• If the Galaxy Watch has Samsung Pay, and if Samsung Pay is available on non-Samsung phones, I'm interested. Otherwise, probably not
  • The Galaxy Watch would need two things to get my attention: Wear OS and 2 weeks battery life. Catching up with current tech, that is. As for Google Assistant, it has been notoriously unable to send texts ever since Google Now was retired, and Google is in no rush to fix it. Rather than feed Google's big data, I'd rather have a watch that allows me to communicate with people.
  • Two weeks of battery life is probably a long ways out since even basic activity trackers like a Fitbit struggle to get a week. I'd be happy with three or four but, honestly, I am OK with charging every night. The trouble with my Gear Live is that, even when new, I wasn't sure to get a full day without some optimization and those came with trade-offs.
  • I got 2 weeks of battery from my Qualcomm Toq in 2014. No Wear OS, but I had customizable notifications, Google Maps navigation, making and taking calls, dictating texts etc. And a transflective screen which was just stunning in sunlight. Not sure how power hungry Wear OS itself is, but Samsung could try to pack a better screen in there.
  • That's because of the e-ink type display. There are still a few around, apparently, but tend to be far less feature-rich than those with LED/LCD displays (which are a serious drain on battery life, of course).
  • What current tech for a watch or phone has 2 weeks of battery life? Perhaps your expectations are vastly unrealistic... for a few years at least.
  • I'm still using my Samsung Gear Live from way back in 2014. It is showing the years but I can still make it through a day on a charge (most of the time) and it has all the features I want. I've been looking to upgrade for awhile but none of the early watches with the 2100 chip blew my skirt up and by the time something that did check all my boxes came out I started hearing rumbling about a new chipset this year. For me though, it's Wear OS or bust.
  • Smartwatches are not as popular as they were a couple of years ago?! What are you basing this statement on? I may get a Samsung watch if it is Wear OS, and LTE with a user replaceable card. Three reasons I sold my Gear S and moved to Wear OS were: * very few apps in the app store * Samsung deciding to use eSIMs instead of user replaceable sim cards after the Gear S * sHealth holding my fitness data hostage, and being dependent on sHealth due to fewer apps eSIMs are not user friendly. I can’t shop around for the cheapest MVNO but have to stick to the big 3, then, when I upgrade, have the headache of trying to sell it to someone who may not be able to register it. Apps: I use a bunch that fit my specific needs. Wear OS selection of apps is visibly growing, while Tizen’s app store never made a dent in the year I’ve had the Gear S. Fitness data: I like the option to use what I want, be it Google Fit or any other app of my choosing. With Tizen, you have fewer apps so are more likely to default to sHealth. You will NEVER be able to port that data to another service if you decide to switch from Tizen to something else.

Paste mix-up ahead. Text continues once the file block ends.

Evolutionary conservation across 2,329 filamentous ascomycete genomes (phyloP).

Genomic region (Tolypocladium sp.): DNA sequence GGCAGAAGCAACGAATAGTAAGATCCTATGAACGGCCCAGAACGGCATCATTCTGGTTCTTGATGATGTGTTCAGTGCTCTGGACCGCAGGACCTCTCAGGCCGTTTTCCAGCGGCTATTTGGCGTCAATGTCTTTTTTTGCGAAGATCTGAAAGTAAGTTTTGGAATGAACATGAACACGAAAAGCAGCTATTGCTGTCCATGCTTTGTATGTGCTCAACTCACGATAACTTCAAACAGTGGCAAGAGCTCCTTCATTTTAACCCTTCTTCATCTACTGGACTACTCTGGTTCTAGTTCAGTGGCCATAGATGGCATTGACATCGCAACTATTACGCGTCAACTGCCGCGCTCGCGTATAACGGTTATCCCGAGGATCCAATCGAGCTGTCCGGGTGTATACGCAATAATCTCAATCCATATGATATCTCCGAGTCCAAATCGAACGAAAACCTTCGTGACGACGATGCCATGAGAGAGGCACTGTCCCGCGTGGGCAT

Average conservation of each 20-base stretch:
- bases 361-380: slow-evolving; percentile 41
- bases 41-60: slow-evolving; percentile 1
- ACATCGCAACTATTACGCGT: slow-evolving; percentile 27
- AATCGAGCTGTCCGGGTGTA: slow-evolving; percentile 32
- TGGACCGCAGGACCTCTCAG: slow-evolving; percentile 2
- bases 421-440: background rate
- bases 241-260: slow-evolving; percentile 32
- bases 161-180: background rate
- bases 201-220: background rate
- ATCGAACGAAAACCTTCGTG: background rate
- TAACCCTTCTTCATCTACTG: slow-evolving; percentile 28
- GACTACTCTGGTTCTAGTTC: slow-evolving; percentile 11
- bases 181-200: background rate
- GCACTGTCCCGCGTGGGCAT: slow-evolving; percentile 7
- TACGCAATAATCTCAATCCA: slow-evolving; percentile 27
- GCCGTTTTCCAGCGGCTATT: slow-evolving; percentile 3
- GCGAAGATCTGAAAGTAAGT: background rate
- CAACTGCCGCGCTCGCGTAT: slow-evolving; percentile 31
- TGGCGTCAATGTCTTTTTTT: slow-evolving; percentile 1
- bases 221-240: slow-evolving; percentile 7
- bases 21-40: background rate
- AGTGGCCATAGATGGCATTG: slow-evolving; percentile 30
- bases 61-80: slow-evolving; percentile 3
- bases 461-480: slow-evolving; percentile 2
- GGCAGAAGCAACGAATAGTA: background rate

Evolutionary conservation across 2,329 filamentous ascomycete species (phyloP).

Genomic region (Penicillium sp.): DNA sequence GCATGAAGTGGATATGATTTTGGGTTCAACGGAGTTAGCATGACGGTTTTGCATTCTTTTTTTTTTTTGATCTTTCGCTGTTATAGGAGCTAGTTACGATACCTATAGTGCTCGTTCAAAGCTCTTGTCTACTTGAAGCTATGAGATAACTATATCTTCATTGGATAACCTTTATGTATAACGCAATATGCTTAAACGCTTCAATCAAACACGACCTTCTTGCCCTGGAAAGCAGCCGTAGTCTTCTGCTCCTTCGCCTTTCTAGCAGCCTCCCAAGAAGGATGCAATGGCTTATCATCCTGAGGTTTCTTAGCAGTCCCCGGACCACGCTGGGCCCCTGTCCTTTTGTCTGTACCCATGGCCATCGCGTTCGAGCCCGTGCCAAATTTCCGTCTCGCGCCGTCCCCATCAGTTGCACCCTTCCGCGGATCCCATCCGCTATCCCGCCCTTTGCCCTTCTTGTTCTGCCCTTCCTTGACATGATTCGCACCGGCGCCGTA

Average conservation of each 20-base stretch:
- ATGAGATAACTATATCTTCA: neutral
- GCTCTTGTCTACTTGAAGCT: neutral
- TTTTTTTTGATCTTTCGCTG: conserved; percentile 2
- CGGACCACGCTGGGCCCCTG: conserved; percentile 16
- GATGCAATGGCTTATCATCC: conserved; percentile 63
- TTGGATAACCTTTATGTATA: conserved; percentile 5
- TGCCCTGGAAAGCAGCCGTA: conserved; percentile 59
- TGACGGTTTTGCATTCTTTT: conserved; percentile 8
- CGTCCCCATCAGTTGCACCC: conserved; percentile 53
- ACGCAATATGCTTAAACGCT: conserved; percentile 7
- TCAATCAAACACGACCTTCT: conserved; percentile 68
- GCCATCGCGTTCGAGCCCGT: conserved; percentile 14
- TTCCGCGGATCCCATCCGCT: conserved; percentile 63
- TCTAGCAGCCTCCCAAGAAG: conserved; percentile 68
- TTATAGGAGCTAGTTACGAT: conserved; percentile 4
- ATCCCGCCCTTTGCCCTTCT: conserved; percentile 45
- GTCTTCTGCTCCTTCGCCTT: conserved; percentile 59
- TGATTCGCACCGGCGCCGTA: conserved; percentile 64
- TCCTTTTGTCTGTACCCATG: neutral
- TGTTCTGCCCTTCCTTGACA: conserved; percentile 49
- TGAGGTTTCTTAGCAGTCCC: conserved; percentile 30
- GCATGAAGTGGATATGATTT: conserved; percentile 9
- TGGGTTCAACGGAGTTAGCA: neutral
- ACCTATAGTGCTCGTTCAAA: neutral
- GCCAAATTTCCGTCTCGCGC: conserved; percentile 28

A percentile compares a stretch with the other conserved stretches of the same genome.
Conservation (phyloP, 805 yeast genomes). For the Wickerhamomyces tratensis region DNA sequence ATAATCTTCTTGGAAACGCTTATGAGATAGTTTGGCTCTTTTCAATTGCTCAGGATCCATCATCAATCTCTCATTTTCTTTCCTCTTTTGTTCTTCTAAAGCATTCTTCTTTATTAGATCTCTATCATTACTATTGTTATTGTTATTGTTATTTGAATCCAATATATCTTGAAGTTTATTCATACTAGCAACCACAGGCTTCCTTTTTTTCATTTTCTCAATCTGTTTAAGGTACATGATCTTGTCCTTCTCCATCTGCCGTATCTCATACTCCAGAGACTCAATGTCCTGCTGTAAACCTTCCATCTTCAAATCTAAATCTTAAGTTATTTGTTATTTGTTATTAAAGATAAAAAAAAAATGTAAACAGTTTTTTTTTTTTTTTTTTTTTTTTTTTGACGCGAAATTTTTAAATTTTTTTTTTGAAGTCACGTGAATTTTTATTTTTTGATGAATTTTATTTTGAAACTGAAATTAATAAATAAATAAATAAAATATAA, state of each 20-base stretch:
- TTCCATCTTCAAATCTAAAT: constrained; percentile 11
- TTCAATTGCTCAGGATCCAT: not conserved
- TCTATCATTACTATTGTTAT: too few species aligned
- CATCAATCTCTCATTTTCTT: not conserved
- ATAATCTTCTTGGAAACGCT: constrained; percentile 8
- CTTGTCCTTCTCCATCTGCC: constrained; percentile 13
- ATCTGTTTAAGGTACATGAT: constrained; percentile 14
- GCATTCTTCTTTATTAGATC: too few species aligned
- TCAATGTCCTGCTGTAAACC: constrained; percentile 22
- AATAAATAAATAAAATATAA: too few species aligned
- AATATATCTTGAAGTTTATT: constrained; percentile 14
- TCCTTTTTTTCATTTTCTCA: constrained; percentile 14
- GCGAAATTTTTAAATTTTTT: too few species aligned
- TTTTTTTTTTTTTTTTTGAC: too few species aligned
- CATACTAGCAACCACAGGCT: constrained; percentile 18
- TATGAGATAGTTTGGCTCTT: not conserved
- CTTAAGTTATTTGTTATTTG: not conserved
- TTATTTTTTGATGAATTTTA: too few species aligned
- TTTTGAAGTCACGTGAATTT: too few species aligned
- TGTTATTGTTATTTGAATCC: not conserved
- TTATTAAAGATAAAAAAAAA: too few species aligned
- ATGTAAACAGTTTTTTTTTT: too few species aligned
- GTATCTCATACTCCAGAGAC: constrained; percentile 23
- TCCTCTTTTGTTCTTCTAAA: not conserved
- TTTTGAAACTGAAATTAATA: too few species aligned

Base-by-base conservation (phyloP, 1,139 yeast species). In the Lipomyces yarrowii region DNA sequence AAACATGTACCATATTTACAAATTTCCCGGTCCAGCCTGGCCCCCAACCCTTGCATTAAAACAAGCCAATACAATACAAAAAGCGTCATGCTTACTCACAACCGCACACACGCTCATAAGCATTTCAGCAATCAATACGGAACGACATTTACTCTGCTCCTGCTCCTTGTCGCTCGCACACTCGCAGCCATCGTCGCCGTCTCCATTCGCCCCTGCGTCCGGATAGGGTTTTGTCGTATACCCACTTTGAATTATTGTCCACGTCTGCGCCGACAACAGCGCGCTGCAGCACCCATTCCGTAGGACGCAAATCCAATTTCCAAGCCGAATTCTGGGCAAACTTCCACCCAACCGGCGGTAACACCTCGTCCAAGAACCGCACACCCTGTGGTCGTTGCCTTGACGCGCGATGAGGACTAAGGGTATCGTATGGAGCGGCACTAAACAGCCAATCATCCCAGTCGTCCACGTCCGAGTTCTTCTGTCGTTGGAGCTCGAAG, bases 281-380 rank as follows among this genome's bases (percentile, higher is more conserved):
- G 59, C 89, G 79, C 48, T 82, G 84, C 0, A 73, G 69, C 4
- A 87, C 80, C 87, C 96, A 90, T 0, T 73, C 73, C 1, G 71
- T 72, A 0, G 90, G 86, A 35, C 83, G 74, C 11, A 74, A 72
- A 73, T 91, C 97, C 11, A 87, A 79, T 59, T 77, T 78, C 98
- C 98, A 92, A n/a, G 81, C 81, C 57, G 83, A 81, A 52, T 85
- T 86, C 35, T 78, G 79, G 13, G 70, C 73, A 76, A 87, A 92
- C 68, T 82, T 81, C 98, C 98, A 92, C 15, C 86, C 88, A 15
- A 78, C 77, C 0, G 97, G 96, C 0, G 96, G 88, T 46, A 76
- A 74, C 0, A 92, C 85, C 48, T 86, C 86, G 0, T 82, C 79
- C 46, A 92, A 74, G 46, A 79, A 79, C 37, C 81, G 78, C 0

• I hear you as to the eSIM concerns.
  • And in 4 months we'll be saying could the Galaxy watch 2 be the smartwatch we've all been waiting for.
  • I would like to see Google Assistant in the next Samsung watch. Even Bixby would be better than the awful S Voice, but GA is preferred. I don't get the big deal about app selection. Google Maps would be nice to have, but most apps are useless on the wrist. Apple has great app support on the Apple Watch and most of them are useless on the watch. You end up using your phone anyway after a few minutes of frustration. Maybe I'm the only one that feels that way though. I liked my Gear S2 and like my S3 even more. Battery life is more than enough. I only drop mine on the charger for about 30 minutes everyday while I get ready for work. That's all I need to keep mine going all week. I don't need a two week battery. I'll take it when we get there, but it's not a priority. Give me GA and maybe Maps and I will buy the next one. Don't take away my rotating bezel either!
  • From your list of apps, I use Spotify and Uber on my Gear S3 watch, almost daily. Tizen also has an overwhelming supply of free and paid for watch faces. I'd love to know the UI and navigation issues that the author has with the current Gear lineup. With the rotating bezel, I found it super easy from day 1. I love my Gear S3 and this article makes me think that the author hasn't really used one, based on the misinformation and a time that seems to bash it simply because it doesn't use the Google-backed OS.
  • I 100% agree with your whole comment! The author has obviously not spent much time with the Gear S3. I have had the Huawei Watch (my hubby has the HW 2), the original Gear S, S2 and now the Gear S3. The gear S3 is far superior as far as usability and the rotating bezel really makes a difference. The lack of apps is something to think about but Tizen is a great smartwatch OS.
  • I didn't buy a Samsung watch strictly because of Tizen. When I moved from the Galaxy S3 to the Google Nexus 5 (and then to the Pixel and Pixel 2) I walked away from Samsung dogs breakfast of bloat wear forever. I strongly dislike the way they build and support software and that little ecosystem of inferior and intrusive apps and features they smash down our throats and don't allow us to uninstall. Out of fear Tizen would be the same way and the risk that a Samsung phone owner would get even a slightly better experience than a non Samsung owner, I wouldn't touch a non Wear OS Watch with a 10 foot pole. Especially once you toss in Samsungs abysmal software update history, including security updates and their lack of developer support. I'm sure, just like their phones, regardless of their internals, the device glitches and lags after a week.
  • You clearly don't know what your talking about. And if you had actually used the gear s3, or Note 8, S8, S9 series you would know that the phones don't lag if treated properly, like ALL smartphones.
  • If all the rumors are correct and a Wear OS watch is in the cards it will be a very exciting year for Android wearables. I will be buying a Wear OS watch in 2018, the question is who's gonna get my money? Google, LG or Samsung? Or is another maker going to come back into the frey? A Ticwatch Pro + with the new snapdragon 3100 would also be a contender. But I also won't touch a watch with the 2 year old 2100 in it.